Short vowels in Mehri, a Modern South Arabian Language: An acoustic and auditory analysis.


This paper presents an acoustic and auditory analysis of the short vowels of Mehri, a Modern South Arabian language (MSAL) spoken in Dhofar (southern Oman), eastern Yemen and parts of southern Saudi Arabia. Interest in Mehri vowels lies in the fact that phonologically distinct vowels are often phonetically extremely close: a fact of significance both for work on MSAL, with disagreement in the interpretation and transcription of vowels across various works (Rubin 2010), and for phonetic theories that claim vowels should be maximally dispersed (cf. Vaux & Samuels 2015). /a/ and /ə/, vowels with high phonological load, overlap across and within speakers, and the high long vowels /ī, ū/ are remarkably close to their corresponding mid-high long vowels /ē, ō/. Mehri has six long and seven short vowels. The long vowels are /iː, eː, ɛː, aː, uː, oː/ (Simeone-Senelle 1997). The full inventory of short vowels is /i, e, ɛ, a, u, o, ə/ (Watson et al 2020). There are, however, unusual features concerning the distribution of the short vowels. /u/ is only attested word-finally, /i/ is marginal, and /e, ɛ, o/ only occur in word-final stressed syllables, e.g. /ˈbkoh/ ‘to cry’, /imˈʃeh/ ‘yesterday’, /ɬ’iːˈɡɛʔ/ ‘caves’. The only short vowels not so restricted are /a/ and /ə/, forming a linear two-vowel (sub-)system. From a phonological point of view, this sub-system simply contrasts ‘high’ /ə/ with ‘low’ /a/; however, realizations not only range from front to back due to context, but also overlap considerably, as seen in the F1–F2 formant plot above. To show the range and overlap, we present acoustic data in the form of F1–F2 formant plots, accepted as the best acoustic fit to the perceptual vowel space (Kiefte et al 2013), and auditory data in the form of phonetic symbols placed in the IPA vowel quadrilateral, as below (blue only /ə/, purple /ə/ and /a/, red only /a/). Our research partly aims to see the extent to which our acoustic and auditory analyses tell the same story. Provisional results so far suggest that they do.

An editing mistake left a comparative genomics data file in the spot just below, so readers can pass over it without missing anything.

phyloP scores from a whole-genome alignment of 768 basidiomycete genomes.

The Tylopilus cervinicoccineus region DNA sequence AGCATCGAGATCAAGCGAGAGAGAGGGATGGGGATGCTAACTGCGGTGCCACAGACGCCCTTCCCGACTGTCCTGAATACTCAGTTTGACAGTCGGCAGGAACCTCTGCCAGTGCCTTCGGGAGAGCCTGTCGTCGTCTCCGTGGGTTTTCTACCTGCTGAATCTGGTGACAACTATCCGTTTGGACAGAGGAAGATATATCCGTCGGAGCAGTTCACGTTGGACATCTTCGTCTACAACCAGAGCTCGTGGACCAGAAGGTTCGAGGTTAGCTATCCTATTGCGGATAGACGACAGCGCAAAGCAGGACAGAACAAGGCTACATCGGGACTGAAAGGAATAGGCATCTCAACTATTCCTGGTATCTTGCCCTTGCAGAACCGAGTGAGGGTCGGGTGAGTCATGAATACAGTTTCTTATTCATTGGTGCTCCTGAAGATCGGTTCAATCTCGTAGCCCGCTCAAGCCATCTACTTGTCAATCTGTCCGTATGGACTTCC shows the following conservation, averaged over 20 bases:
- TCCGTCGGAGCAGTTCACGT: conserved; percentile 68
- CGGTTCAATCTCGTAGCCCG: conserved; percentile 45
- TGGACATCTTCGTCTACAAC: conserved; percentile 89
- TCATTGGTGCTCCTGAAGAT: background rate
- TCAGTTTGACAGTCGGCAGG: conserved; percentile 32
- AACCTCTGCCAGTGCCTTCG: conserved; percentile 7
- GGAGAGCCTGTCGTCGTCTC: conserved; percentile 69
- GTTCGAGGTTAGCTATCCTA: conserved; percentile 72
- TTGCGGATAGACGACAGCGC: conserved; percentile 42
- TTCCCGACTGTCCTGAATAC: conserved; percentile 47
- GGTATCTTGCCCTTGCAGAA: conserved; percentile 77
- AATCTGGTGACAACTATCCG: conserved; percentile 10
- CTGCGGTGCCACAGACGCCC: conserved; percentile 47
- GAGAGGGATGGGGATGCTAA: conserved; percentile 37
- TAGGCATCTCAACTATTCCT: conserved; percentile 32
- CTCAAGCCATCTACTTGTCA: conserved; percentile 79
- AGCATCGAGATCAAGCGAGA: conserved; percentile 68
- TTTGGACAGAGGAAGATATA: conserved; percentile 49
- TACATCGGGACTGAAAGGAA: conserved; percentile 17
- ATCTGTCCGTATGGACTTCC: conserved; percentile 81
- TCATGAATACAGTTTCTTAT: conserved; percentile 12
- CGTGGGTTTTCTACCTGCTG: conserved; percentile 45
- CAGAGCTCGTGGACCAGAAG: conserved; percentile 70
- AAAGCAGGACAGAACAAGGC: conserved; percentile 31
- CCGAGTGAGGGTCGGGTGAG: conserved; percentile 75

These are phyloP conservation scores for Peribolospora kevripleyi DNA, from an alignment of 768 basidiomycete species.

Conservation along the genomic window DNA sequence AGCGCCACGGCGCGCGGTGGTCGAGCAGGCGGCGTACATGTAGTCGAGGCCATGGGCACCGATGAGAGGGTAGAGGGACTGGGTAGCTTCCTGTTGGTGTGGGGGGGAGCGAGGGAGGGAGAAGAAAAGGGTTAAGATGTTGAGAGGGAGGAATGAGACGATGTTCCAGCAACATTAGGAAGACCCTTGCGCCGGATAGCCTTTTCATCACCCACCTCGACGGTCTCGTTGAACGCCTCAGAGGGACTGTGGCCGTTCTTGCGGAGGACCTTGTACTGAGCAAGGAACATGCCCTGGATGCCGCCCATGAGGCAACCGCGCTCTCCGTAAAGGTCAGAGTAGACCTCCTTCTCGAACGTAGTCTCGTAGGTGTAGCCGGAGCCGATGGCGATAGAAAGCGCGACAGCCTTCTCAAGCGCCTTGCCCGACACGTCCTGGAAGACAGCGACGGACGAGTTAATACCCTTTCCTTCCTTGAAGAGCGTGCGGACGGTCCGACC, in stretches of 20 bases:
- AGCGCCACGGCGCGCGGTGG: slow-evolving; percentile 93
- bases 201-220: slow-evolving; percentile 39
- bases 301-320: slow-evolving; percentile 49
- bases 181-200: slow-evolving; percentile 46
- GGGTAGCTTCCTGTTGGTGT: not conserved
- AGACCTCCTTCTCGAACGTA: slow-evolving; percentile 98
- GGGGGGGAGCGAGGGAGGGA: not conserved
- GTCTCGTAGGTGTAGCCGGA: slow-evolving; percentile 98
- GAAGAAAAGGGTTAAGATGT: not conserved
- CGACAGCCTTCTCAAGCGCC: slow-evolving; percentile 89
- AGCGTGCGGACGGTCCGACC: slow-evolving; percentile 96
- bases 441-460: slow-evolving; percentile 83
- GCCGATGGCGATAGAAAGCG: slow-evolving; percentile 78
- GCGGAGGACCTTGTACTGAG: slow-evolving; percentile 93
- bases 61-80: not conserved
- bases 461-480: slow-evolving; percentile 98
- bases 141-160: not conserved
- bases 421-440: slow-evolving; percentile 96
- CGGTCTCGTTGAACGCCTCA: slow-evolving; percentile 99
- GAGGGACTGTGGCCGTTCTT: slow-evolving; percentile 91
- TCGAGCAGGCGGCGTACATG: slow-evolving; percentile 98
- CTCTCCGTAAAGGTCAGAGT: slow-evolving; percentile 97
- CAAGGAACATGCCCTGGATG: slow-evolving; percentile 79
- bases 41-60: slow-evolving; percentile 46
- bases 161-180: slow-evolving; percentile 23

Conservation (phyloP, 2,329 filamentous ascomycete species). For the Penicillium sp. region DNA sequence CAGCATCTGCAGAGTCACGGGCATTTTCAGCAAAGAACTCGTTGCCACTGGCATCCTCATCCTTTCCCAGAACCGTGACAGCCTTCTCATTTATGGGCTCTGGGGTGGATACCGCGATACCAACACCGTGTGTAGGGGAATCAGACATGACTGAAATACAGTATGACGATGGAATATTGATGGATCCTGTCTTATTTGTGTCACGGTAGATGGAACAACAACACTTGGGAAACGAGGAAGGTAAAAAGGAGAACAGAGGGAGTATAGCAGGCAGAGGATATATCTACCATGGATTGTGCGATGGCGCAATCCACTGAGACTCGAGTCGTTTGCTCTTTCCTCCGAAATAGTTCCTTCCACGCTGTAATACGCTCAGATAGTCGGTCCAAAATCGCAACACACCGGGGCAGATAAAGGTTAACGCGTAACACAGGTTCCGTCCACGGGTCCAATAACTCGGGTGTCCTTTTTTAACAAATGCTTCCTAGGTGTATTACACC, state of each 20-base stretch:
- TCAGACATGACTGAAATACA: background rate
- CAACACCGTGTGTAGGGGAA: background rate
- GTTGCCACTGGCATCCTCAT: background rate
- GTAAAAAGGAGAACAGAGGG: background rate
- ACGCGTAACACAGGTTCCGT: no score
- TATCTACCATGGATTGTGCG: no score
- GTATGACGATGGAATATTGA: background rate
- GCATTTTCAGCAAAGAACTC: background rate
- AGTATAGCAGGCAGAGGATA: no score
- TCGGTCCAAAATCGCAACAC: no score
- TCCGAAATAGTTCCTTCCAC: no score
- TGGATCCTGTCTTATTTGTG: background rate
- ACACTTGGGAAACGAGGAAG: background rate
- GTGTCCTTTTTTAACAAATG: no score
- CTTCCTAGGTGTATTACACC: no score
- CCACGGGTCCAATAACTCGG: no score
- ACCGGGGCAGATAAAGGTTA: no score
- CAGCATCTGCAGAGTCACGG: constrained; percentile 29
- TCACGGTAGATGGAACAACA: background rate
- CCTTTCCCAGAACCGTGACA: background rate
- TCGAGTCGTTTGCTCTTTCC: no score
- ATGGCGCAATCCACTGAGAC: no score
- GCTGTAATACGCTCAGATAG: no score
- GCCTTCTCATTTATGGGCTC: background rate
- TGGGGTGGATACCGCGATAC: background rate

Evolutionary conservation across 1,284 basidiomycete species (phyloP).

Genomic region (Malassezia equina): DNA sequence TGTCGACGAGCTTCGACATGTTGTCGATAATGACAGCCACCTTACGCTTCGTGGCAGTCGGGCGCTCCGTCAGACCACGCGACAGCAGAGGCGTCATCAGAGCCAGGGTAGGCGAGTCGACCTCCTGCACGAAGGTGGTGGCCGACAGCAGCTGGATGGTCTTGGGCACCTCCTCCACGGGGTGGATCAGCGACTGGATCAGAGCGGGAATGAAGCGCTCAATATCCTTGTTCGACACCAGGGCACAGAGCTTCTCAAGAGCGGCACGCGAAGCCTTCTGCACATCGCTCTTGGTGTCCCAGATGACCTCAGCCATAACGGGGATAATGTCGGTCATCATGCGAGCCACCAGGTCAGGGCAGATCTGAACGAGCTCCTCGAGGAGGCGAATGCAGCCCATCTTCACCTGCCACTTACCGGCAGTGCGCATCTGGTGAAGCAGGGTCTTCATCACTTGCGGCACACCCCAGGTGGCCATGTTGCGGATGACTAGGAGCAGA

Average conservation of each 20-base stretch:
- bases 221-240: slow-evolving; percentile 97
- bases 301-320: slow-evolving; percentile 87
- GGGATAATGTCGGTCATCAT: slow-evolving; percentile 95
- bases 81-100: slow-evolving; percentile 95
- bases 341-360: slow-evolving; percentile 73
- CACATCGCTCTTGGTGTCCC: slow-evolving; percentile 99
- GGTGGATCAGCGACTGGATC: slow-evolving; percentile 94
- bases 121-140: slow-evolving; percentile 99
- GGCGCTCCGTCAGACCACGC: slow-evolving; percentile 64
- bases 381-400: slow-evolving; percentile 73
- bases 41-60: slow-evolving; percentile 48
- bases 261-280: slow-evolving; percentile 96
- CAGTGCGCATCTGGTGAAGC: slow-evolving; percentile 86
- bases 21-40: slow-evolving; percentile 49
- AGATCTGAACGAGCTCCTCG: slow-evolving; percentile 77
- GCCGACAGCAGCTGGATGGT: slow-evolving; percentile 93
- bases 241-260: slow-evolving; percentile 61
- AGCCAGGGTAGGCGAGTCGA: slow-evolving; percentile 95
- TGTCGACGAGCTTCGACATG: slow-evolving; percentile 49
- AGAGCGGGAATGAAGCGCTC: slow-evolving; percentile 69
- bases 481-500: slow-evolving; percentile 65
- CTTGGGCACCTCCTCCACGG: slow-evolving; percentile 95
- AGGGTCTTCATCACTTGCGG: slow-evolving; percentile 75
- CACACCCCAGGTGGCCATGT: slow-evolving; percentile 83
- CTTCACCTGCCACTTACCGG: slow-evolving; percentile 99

2021-07-10 5:10 PM
Gisela Tomé Lourido
Gisela Tomé Lourido
Lecturer in Sociophonetics

Gisela Tomé Lourido is a Lecturer in Sociophonetics in the Linguistics and Phonetics department at the University of Leeds.